while (inFile){
  for (k =0; k < rows; k++)
      for (m =0; m < cols; m++)
  inFile >> image[k][m];
  }
  cout <<"This is the original image"<<endl;
  for (k =0; k < rows; k++){
     for (m =0; m < cols; m++)
  switch (image[k][m])
  {
case '0' : cout <<" ";
                   break;
        case '1' : cout <<"-";
                   break;
        case '2' : cout <<"=";
                   break;
        case '3' : cout <<"O";
                   break;
        case '4' : cout <<"Z";
                   break;
        case '5' : cout <<"X";
                   break;
        case '6' : cout <<"B";
                   break;
        case '7' : cout <<"@";
                   break;
        case '8' : cout <<"W";
                   break;
        case '9' : cout <<"#";
                   break;
}
        cout<< image[k][m];
        cout<< "\n";
        }
cout <<"Choose"<<endl;
cout <<"B - Brighten the picture" << endl;
cout <<"D - Darken the picture" << endl;
cout <<"S - Quit and save the image" << endl;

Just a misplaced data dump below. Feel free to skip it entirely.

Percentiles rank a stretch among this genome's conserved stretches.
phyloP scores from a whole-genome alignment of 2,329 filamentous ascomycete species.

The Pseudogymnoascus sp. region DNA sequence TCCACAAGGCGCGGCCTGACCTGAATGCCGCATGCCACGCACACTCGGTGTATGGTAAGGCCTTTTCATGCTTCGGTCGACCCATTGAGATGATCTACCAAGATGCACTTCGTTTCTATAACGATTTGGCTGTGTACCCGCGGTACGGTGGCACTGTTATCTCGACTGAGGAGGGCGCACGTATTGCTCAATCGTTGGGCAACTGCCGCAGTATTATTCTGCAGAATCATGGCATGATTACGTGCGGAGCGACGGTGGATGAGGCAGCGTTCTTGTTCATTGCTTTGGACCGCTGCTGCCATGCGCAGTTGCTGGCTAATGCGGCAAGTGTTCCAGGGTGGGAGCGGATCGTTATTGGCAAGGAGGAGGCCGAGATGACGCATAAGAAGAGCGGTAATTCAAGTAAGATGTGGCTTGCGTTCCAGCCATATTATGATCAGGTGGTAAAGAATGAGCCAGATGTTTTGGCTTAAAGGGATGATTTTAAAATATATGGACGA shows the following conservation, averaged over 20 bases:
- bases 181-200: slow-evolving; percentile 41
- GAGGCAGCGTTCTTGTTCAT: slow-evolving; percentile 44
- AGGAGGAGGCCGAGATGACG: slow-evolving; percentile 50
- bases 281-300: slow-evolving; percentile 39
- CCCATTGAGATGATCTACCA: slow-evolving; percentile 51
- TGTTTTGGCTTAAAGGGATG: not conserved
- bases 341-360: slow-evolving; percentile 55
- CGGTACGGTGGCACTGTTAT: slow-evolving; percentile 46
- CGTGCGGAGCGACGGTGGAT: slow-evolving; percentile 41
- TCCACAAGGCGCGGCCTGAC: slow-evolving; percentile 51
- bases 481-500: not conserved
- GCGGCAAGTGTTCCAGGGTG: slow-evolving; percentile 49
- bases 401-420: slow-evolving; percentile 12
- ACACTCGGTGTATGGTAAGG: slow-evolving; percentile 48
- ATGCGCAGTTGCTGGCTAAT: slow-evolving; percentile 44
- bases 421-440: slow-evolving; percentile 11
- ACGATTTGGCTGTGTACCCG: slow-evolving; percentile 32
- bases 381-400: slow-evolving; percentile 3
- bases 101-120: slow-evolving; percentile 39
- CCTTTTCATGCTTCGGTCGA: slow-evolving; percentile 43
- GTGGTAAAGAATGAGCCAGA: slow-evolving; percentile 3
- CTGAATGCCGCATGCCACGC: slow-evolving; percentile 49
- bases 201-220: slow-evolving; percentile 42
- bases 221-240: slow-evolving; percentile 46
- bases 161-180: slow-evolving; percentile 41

cout <<"Q - Quit and don't save the image" << endl;
cin >> decision;

 return 0;
}

I'm still trying to figure it out, but it did dawn on me how to fix if the user continues brightening or darkening something, I made two ints, one brightcount, the other darkcount and set them to their respective first increment/decrement value, and then after the person has picked it I'll just do a brightcount or darkcount ++. I just need to figure out how to increment or decrement every cell in the parallel array.

Okay, I've got bright working, and if that's working then dark should work, but somehow my input loop is goofed. No matter what letter is typed, it brightens the image and nothing else.

#include <iostream>
#include <fstream>
#include <iomanip>
#include <string>
using namespace std;

string filename;
string decision;
int brightcount = -1;
int darkcount = 1;
int rows = 0;
int cols = 0;
int k = 0;
int m = 0;
string bum;
string row;
const int ROW_SIZE = 40;
const int COL_SIZE = 70;
char image [ROW_SIZE][COL_SIZE];

int main()
{
  ifstream inFile;
  cout << "Enter image file name:" << endl;
  getline(cin, filename);
  inFile.open(filename.c_str());
inFile >> rows >> cols;
  inFile.ignore( 10, '\n');
  while (inFile){
  for (k =0; k < rows; k++)
      for (m =0; m < cols; m++)
  inFile >> image[k][m];
  }